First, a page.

Small-press publishers have the lucky opportunity to talk candidly with authors about the downturns and updrafts of the creative process which brought them to the moment of completion that we call a book. As Omnidawn’s co-publisher and senior poetry editor, I’ve had that great good fortune. It finally occurred to me that the readers and reviewers of these books might enjoy hearing some of this talk, too. Of course, a book of poetry needs no introduction or liner notes. But I’m always interested in any stories about how and where authors’ intentions and the actual creative work tangle together. So I started asking each of our authors a few questions in writing, and then enclosing these “interviews” with our advance/review copies. When the book is published, I post the interview on the book’s web page. The Conversant’s editors have asked if they might select some of those interviews to publish. It is my pleasure to say yes! –Rusty Morrison
This interview concerns Joshua Corey’s book The Barons.
In 2009, the poet Monica A. Hand asked for definitions of “female aesthetics.” While there are no actual definitions of female aesthetics or woman aesthetics, there are working definitions of feminist aesthetics. I was intrigued by this notion of the female (vs the woman, aka l’écriture féminine and Hélène Cixous’s writing from the body) and what an aesthetics of female would like and who could who would claim this aesthetics. A bit later, I put together a panel on Twitter to discuss this concept, and I invited some of the participants from that panel as well as some additional people I thought would have something interesting to say, to have an informal symposium discussion via email. What followed was a series of questions, speculations, ponderings, and anecdotes with Racquel Goodison, Monica A. Hand, Patricia Spears Jones, Ruth Ellen Kocher and Tracy Chiles McGhee from August 13 to 20, 2009. The Conversant has agreed to publish that conversation in two parts. – Metta Sáma
Conducted via email from August to October of this year, this interview with William V. Spanos discusses the long political and personal histories of the academic journal boundary 2, of which Spanos is a founding editor. It pays particular attention to the editorial shifts leading to Spanos’s ultimate dissociation from the journal as well as the evolving function of radical literary criticism within a contemporary political landscape.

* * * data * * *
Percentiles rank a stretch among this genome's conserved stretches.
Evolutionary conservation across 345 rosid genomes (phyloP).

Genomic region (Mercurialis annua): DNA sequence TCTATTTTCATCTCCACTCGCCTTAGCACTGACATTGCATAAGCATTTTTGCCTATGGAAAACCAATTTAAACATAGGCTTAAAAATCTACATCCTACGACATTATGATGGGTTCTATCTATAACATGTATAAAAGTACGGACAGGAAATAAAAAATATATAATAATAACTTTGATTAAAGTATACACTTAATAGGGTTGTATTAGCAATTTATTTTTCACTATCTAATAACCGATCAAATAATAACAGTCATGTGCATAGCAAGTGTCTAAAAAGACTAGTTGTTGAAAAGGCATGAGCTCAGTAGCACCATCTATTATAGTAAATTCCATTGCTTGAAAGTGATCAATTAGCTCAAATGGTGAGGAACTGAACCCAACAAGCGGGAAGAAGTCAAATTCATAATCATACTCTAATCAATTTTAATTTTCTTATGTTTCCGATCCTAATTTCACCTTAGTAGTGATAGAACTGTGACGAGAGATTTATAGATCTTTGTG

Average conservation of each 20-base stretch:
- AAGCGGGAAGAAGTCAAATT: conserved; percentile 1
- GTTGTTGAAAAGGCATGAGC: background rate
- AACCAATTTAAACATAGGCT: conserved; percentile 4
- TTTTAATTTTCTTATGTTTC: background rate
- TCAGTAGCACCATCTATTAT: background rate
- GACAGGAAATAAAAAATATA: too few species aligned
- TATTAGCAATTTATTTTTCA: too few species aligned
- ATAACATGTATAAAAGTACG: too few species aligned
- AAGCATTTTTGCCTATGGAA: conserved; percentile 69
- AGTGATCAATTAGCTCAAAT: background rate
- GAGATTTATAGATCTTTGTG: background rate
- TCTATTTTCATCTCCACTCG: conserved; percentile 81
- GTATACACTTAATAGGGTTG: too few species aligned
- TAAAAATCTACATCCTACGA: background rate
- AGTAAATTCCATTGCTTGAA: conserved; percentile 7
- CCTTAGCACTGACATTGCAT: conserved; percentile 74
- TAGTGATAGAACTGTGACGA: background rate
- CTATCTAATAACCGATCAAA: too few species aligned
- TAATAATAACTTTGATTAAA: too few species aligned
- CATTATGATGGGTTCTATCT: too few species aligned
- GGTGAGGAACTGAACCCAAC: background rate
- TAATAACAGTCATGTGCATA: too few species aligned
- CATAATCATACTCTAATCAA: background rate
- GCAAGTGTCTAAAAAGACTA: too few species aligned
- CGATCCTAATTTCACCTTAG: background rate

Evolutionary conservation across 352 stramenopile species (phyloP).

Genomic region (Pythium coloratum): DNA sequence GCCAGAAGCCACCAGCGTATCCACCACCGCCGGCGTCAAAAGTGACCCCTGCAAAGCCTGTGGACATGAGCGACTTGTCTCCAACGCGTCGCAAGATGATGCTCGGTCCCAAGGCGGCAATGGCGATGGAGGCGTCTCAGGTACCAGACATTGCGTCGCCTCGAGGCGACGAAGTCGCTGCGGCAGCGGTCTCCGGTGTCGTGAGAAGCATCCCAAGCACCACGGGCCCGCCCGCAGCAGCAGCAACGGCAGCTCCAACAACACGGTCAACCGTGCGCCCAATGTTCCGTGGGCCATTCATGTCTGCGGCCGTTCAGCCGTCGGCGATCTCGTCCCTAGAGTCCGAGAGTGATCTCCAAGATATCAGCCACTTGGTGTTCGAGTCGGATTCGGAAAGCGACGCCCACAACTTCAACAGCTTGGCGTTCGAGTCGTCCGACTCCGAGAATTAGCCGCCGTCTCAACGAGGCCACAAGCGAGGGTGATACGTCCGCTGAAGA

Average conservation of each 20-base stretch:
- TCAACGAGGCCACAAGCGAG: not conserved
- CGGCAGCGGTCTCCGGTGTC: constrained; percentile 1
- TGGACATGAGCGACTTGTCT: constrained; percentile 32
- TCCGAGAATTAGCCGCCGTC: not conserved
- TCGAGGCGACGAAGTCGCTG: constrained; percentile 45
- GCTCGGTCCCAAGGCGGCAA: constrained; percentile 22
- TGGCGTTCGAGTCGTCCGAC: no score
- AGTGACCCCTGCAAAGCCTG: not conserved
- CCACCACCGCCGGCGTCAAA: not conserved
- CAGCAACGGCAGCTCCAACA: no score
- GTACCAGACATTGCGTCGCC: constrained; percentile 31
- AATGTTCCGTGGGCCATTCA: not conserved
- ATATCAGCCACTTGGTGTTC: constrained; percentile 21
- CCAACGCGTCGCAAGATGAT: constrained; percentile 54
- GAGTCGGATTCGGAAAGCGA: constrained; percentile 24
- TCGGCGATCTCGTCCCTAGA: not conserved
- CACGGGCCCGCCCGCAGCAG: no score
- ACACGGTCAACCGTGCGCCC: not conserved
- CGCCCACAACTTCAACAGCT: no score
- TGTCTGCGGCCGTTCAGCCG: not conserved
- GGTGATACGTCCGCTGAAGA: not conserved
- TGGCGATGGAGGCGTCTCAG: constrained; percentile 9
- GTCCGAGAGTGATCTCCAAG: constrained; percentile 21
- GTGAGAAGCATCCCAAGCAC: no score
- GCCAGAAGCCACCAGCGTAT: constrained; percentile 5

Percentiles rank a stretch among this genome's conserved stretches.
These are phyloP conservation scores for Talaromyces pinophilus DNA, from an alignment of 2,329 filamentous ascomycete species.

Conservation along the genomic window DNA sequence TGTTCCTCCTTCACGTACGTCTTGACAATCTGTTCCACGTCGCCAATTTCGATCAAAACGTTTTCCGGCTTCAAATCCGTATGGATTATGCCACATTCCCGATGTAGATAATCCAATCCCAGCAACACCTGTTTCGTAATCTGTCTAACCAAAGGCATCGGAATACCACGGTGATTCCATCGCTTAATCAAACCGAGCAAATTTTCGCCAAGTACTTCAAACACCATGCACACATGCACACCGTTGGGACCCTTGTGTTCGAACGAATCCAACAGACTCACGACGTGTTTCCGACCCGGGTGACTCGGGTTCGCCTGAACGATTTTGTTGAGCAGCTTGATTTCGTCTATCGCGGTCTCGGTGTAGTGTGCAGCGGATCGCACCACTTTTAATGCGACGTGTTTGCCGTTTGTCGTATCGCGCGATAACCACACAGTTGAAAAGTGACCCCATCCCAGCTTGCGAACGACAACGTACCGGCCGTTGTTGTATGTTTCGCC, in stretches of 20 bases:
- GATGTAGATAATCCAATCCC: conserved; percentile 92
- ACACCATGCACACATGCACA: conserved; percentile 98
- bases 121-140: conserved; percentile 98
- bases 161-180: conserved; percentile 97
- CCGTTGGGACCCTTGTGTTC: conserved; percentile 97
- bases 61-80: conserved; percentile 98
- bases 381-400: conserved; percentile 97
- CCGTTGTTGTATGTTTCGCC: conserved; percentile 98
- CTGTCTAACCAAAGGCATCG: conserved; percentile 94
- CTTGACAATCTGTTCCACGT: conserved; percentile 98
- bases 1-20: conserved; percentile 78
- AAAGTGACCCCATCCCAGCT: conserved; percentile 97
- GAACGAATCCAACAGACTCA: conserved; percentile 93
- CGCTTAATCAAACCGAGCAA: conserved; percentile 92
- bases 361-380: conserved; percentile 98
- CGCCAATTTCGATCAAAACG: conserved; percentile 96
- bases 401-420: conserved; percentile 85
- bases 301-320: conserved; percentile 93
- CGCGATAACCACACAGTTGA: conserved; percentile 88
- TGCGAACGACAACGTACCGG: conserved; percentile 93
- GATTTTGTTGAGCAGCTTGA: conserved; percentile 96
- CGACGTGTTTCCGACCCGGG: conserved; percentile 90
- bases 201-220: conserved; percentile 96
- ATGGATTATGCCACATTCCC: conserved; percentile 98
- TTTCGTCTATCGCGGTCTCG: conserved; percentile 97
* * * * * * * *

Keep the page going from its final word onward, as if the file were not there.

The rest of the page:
Caleb Beckwith: For readers who may not be fully familiar with boundary 2, would you mind speaking to its founding and early years to start? And also, how would you say this focus has shifted in recent years?
The People with Insert Blanc Editor and Publisher Mathew Timmons and Insert Blanc Artist Ben White, features the voices and ideas of The People that make up the cultural landscape of Los Angeles, the west coast, and beyond on KCHUNG 1630AM every 3rd Sunday at 3pm and podcast on iTunes as The People Radio. The People is me, The People is you, The People is we, and You Can Too! … like a Broken Record magically repaired. In this issue of The Conversant, we feature The People episode 16 with Janice Lee and Jared Woodland.—Mathew Timmons and Ben White
Now retired from teaching in the English department at Capilano University, George Stanley is the author of At Andy’s (New Star, 2000), Gentle Northern Summer (New Star, 1995), Opening Day (Oolichan Books, 1983), The Stick: Poems, 1969-73 (Talonbooks, 1974), You (Poems 1957 – 67) (New Star Books, 1974), A Tall, Serious Girl: Selected Poems 1957-2000 (Qua, 2003), Vancouver: A Poem (New Star, 2008) and After Desire (New Star, 2013). Vancouver: A Poem was a finalist for the Dorothy Livesay Prize. In 2006, Stanley received the Shelley Memorial Award from the American Poetry Society, and in 2011, The Capilano Review produced their “George Stanley Issue.” His newest collection is North of California St. (New Star Books, 2014).
David Koehn:Birth Marks. New from BOA. We’ll focus mostly on this, your latest book of poetry, but you have a wide body of work. And Birth Marks makes book number what?
Jim Daniels: I think 14 poetry books, and then the fiction and the chapbooks and other stuff. I actually just got some news this week. My fifth book of stories will be coming out next fall, 8 Mile High. They’re stories about being on the border of Detroit. They’re linked with overlapping characters, but definitely not a novel.